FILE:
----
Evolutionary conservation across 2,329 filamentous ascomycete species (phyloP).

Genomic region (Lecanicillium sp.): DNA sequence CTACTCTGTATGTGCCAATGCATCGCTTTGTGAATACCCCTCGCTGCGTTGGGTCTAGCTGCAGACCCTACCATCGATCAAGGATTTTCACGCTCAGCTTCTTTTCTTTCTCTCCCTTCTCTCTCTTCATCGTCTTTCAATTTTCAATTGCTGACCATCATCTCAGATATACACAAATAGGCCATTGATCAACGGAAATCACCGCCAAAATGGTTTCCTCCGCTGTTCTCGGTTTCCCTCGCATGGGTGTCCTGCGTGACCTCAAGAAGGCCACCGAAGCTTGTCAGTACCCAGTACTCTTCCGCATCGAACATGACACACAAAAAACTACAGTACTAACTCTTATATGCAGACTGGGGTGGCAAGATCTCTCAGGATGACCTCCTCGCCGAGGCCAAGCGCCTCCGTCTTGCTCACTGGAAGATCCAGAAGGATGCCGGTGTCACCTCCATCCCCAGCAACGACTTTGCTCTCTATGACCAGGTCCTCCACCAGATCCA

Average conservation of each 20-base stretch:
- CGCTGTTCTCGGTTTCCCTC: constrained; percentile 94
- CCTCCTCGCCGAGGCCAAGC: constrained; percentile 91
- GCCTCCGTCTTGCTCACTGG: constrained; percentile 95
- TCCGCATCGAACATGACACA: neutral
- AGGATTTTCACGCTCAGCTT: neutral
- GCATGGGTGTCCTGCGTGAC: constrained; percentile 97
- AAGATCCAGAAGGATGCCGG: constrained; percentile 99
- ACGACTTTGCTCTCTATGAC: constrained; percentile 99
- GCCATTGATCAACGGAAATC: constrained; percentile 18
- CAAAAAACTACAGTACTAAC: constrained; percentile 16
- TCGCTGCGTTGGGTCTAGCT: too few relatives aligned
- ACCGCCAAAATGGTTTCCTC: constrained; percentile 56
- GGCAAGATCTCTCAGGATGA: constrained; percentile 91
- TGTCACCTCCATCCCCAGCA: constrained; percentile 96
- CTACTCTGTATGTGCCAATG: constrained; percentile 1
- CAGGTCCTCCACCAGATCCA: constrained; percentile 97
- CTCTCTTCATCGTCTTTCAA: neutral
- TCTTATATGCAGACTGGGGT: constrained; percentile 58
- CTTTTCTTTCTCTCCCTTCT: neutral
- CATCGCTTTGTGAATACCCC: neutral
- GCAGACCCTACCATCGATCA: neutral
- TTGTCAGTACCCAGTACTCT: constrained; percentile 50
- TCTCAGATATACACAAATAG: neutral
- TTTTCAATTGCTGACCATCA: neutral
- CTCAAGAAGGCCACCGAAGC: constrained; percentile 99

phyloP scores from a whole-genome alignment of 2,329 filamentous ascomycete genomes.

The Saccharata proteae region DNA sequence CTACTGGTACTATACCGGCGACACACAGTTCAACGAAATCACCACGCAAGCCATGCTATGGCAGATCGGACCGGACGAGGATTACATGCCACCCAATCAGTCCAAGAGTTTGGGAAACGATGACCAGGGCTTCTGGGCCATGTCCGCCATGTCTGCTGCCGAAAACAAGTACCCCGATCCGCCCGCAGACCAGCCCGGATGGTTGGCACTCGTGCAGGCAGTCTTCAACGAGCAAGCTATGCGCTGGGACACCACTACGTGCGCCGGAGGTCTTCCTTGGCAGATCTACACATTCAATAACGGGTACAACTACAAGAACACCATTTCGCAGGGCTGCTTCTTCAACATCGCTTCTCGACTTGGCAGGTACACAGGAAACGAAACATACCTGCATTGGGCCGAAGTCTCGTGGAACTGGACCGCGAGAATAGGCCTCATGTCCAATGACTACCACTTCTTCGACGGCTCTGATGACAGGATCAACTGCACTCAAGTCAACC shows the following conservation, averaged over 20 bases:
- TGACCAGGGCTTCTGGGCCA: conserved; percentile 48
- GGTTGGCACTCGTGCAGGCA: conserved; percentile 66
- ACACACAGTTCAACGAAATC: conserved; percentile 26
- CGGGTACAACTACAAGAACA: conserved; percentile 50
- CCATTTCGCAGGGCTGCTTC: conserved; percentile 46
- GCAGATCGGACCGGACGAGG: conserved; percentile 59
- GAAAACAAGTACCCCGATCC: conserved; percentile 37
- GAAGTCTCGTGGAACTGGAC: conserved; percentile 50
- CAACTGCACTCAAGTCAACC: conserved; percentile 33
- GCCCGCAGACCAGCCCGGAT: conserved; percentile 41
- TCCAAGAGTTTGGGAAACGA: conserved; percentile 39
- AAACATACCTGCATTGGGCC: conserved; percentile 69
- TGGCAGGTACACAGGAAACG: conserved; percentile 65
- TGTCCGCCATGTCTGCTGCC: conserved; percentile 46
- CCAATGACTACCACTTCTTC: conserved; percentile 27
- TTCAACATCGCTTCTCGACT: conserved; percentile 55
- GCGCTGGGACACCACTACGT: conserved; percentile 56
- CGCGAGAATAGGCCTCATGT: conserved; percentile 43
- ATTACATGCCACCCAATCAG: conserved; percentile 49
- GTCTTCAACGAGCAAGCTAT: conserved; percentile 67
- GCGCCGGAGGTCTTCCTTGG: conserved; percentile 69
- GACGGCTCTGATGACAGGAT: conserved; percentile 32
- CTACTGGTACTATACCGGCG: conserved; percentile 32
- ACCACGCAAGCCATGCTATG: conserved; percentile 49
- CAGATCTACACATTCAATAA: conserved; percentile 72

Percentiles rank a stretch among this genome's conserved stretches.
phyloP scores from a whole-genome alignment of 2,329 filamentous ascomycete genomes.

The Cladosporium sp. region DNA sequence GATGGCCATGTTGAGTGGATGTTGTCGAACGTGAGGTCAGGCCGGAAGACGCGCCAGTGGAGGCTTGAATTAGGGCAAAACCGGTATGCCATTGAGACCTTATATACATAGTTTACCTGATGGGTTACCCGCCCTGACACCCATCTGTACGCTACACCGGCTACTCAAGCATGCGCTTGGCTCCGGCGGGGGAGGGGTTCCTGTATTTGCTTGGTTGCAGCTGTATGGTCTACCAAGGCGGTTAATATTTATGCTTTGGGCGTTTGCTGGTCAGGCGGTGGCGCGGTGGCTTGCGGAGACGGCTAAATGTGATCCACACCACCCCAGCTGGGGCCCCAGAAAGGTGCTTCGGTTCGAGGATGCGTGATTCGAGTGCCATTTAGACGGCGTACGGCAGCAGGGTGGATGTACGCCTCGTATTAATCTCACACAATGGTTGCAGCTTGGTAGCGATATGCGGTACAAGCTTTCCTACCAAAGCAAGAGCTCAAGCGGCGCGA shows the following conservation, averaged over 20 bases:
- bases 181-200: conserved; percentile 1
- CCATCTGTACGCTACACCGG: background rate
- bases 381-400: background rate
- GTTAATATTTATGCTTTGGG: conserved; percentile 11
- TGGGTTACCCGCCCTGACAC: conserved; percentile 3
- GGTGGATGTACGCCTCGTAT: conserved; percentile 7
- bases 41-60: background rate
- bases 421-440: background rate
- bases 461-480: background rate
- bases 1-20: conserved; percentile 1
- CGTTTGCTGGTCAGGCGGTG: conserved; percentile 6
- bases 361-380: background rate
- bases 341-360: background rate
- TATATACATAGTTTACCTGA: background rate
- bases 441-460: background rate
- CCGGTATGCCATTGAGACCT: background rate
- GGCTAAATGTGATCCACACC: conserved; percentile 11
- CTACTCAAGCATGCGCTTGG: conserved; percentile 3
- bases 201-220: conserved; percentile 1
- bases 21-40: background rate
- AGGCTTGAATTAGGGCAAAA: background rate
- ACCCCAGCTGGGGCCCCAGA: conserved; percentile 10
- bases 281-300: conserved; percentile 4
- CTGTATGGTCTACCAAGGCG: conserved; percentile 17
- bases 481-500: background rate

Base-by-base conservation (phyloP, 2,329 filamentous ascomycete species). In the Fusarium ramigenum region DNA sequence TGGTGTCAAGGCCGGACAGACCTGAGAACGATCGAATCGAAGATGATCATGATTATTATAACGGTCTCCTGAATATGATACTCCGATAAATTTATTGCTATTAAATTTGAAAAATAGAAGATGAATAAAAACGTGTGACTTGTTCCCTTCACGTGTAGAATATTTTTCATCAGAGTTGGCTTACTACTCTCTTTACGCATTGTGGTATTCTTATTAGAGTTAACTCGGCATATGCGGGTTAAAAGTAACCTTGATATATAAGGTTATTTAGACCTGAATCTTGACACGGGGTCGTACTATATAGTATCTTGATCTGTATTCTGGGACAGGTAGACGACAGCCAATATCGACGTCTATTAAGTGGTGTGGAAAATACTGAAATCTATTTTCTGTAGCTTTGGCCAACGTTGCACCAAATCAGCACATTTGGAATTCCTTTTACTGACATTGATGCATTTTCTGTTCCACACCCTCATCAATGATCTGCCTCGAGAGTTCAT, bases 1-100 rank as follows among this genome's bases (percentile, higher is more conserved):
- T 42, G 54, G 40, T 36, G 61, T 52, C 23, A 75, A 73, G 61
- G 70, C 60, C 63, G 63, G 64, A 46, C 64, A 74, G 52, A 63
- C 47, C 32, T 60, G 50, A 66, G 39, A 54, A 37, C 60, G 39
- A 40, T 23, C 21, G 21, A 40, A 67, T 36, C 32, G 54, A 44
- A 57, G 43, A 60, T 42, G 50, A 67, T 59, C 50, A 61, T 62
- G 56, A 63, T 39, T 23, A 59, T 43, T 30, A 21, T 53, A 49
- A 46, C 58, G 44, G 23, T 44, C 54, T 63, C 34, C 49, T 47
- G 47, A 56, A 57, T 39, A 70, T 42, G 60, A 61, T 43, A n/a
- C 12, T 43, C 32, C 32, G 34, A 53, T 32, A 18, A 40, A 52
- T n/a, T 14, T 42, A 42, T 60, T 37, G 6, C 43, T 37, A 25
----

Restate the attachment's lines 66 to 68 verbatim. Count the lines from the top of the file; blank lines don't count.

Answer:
- bases 421-440: background rate
- bases 461-480: background rate
- bases 1-20: conserved; percentile 1